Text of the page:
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Principles of Evaporative Cooling System

A. Bhatia, B.E.

Course Outline

Evaporative air-cooling is an environmentally friendly and energy efficient method of cooling air using water as cooling medium. While an evaporative cooling system can effectively meet the objectives of comfort cooling, it usually does not eliminate the need for air-conditioning except in certain arid and dry climates. Before you can decide if evaporative cooling will work in your situation you should understand exactly how it works.

This 4-hour course discusses some of the major factors you must consider when choosing an evaporative cooling system.

The course includes a glossary and multiple-choice quiz at the end, which is designed to enhance the understanding of the course materials.

Learning Objective

At the conclusion of this course, the reader will:

Intended Audience

This course is aimed at students, HVAC engineers, designers, architects, facility managers, HSE professionals, environmentalists, energy auditors, technical and sales representatives and anyone who wants a basic understanding of climate control.

Course Introduction

When warm air passes over cooler water, heat passes from the air to the water, causing water to evaporate and air is cooled. Evaporative coolers use this principle to "extract" heat from the warmer outdoor air by passing that air through a wetted media, thus causing the air to cool. This process increases humidity of the outlet air stream because moisture is added to air. Evaporative coolers use the natural relationship between relative humidity, water and air temperature.

This course reviews the above criteria in detail.

Course Content

The course content is in a PDF file Principles of Evaporative Cooling System. You need to open or download this document to study this course.

Course Summary

Evaporation, nature's air conditioner, is the most economical method for air cooling. Evaporative cooling occurs when moisture is added to air that has a relative humidity of less than 100 percent. Its effectiveness is however reduced as humidity levels rise, and eventually when the air is fully saturated the cooling effect stops altogether. Fortunately as the temperature rises, the humidity drops. So at the hottest time of day evaporative cooling is at its most effective.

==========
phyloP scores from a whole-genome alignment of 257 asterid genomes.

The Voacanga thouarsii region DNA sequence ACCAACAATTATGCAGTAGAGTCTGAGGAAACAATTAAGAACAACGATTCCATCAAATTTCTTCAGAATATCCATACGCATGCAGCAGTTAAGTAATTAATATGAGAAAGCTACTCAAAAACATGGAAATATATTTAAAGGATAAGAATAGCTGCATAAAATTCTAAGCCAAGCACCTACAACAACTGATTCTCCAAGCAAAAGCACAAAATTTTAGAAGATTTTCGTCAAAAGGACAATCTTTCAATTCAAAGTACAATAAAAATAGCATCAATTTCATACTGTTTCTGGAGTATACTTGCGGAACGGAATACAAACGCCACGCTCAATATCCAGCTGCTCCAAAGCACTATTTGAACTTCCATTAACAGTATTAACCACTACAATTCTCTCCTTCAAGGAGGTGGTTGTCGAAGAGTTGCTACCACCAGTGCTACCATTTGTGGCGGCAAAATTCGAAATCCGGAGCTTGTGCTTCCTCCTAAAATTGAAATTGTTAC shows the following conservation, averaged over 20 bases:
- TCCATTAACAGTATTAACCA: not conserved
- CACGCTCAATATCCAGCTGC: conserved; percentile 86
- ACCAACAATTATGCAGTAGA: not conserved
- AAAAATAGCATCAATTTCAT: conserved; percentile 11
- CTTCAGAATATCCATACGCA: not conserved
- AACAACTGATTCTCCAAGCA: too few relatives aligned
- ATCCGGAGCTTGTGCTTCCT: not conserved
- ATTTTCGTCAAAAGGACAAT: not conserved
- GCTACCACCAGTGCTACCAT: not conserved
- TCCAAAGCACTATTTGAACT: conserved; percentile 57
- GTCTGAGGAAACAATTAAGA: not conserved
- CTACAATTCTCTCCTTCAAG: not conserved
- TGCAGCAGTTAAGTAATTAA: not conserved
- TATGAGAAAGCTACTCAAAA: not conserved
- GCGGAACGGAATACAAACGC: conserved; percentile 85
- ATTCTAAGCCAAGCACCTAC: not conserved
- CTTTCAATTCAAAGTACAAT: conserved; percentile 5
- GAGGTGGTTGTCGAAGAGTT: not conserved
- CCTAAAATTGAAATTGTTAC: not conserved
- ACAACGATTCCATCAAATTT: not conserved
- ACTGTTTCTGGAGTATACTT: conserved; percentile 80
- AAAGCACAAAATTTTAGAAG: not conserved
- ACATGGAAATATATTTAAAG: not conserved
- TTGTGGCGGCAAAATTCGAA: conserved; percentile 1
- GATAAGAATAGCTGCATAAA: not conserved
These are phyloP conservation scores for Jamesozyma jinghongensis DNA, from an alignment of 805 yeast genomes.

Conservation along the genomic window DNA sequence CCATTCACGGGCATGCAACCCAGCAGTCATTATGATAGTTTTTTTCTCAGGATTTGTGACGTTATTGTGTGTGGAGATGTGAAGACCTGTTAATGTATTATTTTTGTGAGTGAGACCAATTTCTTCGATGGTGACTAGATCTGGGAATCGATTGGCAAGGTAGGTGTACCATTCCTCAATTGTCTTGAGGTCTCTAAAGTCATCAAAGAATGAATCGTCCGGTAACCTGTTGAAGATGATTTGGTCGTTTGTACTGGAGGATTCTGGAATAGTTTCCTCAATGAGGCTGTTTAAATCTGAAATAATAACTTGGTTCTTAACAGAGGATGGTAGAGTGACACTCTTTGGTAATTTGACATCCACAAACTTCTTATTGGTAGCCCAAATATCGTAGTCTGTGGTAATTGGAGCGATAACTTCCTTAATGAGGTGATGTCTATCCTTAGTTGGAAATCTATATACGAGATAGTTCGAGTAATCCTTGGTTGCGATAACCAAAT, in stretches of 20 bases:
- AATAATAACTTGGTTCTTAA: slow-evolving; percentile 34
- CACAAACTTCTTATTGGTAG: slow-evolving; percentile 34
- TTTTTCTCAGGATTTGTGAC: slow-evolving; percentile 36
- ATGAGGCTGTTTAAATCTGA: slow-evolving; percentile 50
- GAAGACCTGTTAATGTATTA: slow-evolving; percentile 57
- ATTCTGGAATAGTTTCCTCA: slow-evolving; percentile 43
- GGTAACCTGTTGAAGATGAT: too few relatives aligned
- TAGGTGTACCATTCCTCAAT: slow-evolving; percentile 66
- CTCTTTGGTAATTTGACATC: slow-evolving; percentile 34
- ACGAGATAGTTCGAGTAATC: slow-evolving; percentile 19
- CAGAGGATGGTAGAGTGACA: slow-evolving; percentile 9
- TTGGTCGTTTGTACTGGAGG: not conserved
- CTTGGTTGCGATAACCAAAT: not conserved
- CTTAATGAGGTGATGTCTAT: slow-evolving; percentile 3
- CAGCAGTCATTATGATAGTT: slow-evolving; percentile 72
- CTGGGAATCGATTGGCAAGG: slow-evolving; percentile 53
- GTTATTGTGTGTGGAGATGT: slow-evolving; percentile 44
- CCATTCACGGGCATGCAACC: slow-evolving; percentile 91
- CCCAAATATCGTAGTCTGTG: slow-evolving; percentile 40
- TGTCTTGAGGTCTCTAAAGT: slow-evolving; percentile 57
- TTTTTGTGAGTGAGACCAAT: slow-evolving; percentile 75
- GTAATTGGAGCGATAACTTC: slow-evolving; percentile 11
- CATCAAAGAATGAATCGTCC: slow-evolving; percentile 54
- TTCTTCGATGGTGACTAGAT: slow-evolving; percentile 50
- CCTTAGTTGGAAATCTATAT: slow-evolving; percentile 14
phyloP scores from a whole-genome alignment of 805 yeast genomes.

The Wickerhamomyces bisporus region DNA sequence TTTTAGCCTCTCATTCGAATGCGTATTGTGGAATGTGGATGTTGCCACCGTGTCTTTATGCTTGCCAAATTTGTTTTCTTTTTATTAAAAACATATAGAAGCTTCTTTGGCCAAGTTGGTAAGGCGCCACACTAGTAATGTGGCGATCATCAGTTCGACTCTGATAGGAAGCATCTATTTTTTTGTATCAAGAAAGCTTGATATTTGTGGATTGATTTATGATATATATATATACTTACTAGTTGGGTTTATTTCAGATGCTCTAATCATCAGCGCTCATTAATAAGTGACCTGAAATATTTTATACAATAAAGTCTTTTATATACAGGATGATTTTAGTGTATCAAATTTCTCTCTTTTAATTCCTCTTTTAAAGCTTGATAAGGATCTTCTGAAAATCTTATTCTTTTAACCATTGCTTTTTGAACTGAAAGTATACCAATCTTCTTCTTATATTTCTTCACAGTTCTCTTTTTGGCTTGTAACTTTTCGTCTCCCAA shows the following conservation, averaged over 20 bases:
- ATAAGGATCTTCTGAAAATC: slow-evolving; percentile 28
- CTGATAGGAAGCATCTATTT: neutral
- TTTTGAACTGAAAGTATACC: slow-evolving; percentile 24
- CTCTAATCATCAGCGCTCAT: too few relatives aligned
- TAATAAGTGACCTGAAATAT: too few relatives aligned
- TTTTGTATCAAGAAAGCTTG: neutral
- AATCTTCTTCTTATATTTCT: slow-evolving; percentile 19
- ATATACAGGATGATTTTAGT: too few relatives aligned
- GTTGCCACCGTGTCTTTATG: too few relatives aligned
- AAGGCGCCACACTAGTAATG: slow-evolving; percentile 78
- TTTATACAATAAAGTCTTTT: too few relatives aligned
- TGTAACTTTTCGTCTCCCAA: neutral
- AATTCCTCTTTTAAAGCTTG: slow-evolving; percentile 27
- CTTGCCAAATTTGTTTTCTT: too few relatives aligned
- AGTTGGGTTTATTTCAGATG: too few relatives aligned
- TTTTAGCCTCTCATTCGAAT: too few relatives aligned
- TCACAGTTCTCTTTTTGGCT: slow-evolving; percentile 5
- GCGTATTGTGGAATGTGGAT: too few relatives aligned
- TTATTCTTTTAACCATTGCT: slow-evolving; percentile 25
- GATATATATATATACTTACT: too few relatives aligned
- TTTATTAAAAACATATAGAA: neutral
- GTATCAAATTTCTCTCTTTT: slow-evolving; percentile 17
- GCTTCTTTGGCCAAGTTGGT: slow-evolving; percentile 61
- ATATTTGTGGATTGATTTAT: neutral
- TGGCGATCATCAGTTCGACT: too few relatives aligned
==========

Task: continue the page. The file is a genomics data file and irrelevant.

The technology is a versatile and energy-efficient alternative or adjunct to compressor-based cooling. In favorable climates (most of the western United States and other dry-climate areas worldwide), evaporative cooling can fully satisfy building cooling loads using one-fourth the energy of conventional equipment. It can also be applied cost-effectively when integrated with conventional chiller systems. Evaporative cooling is especially appropriate for spaces with high outside air ventilation requirements such as workshops, locker rooms, kitchens, or shops. Compressor cooling is often too expensive to operate for these applications.

Evaporative cooling has following advantages over compression based cooling methods:

1) Evaporative air cooling provides superior indoor air quality over vapor-compression systems since 100% outdoor air is used.
2) The use of evaporative cooling instead of vapor-compression systems also helps reduce global CO2, CFC and other greenhouse gas emissions.
3) The cost of powering an evaporative cooler's fan and a small water pump is far less than running air conditioning.
4) Evaporative cooled air is perceived to be more comfortable than dried-out, air-conditioned air.
5) Compared to other methods of cooling, evaporative cooling is very simple, very effective and inexpensive to purchase and operate.

The evaporative coolers have some limitations and disadvantages:

1) Evaporative coolers are not effective in the humid regions.
2) Compared to vapor compression systems, evaporative coolers require increased air flow rates to compensate for higher supply air temperatures.

The choice of appropriate comfort system rests with the individual and it is recommended to investigate all of the alternatives and make a decision based on their lifestyle, needs and preferences.


Once you finish studying the above course content, you need to take a quiz to obtain the PDH credits.

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DISCLAIMER: The materials contained in the online course are not intended as a representation or warranty on the part of PDH Center or any other person/organization named herein. The materials are for general information only. They are not a substitute for competent professional advice. Application of this information to a specific project should be reviewed by a registered architect and/or professional engineer/surveyor. Anyone making use of the information set forth herein does so at their own risk and assumes any and all resulting liability arising therefrom.